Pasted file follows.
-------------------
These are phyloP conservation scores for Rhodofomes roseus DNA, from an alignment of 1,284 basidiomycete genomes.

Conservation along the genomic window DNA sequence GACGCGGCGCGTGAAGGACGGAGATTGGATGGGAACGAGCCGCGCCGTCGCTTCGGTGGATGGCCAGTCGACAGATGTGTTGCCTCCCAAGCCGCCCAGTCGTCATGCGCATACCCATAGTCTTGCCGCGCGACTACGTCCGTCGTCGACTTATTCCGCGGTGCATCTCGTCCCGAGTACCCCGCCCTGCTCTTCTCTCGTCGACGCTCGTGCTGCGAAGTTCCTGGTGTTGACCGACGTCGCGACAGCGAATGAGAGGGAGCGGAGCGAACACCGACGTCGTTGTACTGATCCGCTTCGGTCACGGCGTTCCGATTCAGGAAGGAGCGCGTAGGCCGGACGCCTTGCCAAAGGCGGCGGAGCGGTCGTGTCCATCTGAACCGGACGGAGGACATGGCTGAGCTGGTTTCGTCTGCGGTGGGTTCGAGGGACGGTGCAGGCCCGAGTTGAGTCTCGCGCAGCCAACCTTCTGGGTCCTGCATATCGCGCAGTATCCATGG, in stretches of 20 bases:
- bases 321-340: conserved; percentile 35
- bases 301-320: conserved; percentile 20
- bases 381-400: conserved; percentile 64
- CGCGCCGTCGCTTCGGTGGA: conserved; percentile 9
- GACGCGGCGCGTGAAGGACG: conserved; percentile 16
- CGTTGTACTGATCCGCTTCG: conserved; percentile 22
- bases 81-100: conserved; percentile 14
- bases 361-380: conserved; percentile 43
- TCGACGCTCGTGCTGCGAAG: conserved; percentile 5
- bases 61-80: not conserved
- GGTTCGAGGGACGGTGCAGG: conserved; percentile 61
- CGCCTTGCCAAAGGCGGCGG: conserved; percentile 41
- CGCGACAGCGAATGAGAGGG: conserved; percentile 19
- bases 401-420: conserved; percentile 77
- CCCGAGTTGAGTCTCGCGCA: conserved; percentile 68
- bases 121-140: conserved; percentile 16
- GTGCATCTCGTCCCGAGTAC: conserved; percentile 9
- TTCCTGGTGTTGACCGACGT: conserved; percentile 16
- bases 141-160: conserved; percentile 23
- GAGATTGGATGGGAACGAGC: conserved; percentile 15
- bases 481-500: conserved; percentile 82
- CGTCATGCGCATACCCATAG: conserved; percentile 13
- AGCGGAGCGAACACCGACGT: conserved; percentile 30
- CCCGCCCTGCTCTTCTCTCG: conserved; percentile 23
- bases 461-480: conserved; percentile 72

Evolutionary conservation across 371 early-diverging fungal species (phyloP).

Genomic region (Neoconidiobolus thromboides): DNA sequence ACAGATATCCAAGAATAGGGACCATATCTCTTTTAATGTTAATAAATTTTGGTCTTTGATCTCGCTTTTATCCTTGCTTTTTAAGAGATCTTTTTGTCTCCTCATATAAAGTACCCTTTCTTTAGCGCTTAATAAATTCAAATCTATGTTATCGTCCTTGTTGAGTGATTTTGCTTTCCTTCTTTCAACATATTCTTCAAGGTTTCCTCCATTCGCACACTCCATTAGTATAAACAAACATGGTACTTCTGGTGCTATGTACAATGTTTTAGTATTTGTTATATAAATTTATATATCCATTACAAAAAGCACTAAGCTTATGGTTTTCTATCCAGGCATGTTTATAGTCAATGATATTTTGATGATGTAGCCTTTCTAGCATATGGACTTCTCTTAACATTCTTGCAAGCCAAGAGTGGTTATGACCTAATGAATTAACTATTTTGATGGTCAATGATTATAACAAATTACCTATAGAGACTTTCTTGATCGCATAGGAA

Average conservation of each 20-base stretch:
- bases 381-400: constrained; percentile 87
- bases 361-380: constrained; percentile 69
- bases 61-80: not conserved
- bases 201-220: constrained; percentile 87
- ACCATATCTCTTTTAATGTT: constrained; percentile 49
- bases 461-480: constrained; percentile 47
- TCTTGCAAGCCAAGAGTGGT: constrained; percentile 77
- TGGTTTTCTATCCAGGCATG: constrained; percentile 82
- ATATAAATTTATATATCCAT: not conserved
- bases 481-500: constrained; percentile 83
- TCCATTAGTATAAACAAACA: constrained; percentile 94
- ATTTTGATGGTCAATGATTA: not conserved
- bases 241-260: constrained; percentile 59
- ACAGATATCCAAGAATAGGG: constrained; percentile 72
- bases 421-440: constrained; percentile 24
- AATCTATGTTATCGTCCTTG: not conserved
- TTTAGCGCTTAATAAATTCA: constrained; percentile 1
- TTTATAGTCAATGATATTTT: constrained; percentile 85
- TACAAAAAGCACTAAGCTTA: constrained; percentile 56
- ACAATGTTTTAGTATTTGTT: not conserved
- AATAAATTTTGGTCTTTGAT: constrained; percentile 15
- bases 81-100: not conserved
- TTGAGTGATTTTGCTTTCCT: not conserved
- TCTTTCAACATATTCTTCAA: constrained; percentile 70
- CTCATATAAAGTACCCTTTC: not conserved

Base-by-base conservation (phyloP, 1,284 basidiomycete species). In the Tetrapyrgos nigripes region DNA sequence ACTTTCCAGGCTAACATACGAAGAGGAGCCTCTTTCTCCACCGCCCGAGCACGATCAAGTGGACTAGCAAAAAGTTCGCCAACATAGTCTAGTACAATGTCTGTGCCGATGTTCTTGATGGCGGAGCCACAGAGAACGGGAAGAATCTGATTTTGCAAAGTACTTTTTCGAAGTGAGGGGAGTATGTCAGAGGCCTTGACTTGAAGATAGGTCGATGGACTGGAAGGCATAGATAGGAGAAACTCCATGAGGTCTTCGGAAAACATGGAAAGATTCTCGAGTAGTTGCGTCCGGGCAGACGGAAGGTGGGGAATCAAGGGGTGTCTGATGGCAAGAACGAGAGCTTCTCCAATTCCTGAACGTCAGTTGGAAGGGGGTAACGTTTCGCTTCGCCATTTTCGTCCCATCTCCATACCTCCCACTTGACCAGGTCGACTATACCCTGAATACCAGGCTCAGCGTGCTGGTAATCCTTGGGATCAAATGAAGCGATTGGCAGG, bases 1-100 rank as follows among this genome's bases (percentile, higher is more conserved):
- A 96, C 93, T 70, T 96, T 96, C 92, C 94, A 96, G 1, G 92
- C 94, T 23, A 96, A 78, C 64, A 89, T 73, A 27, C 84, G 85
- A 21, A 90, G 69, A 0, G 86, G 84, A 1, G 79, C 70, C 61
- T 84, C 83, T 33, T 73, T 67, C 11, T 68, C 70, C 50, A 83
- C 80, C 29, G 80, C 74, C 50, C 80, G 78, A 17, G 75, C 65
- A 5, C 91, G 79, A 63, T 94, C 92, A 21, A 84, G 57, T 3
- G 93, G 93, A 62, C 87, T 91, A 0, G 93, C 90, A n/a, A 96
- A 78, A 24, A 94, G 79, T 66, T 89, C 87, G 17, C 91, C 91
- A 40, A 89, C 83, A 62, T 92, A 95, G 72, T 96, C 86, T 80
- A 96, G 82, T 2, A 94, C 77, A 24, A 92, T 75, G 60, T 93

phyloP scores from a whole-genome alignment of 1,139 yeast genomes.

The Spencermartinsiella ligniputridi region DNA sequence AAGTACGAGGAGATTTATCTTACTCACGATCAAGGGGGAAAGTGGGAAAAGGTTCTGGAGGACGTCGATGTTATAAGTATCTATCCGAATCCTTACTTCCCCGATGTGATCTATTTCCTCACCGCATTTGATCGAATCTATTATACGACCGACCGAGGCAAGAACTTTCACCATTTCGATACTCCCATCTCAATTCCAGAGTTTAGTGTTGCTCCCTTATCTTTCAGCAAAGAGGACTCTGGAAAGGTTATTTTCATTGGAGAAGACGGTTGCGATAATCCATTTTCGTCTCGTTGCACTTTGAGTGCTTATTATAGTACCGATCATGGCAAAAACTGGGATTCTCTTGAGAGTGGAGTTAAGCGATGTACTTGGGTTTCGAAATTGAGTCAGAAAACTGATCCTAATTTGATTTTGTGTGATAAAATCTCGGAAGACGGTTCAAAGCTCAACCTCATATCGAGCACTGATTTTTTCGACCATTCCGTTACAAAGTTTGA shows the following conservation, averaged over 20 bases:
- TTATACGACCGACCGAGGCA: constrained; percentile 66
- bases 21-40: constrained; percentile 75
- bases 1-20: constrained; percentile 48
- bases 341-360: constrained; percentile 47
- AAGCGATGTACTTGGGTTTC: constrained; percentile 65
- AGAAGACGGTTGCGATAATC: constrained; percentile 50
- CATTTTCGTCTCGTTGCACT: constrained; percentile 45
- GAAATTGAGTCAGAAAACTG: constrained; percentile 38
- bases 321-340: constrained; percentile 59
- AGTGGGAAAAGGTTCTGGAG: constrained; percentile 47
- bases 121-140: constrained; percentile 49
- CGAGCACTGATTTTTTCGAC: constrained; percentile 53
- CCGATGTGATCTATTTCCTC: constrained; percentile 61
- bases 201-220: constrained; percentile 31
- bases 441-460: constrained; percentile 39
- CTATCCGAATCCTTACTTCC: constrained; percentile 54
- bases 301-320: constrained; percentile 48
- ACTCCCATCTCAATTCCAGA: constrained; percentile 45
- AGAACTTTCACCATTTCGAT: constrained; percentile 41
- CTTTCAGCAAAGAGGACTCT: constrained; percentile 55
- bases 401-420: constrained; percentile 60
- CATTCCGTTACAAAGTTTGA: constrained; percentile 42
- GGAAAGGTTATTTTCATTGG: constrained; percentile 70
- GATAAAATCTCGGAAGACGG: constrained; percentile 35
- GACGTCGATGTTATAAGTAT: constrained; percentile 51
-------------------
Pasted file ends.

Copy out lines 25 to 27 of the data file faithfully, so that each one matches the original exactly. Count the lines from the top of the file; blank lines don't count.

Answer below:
- AGCGGAGCGAACACCGACGT: conserved; percentile 30
- CCCGCCCTGCTCTTCTCTCG: conserved; percentile 23
- bases 461-480: conserved; percentile 72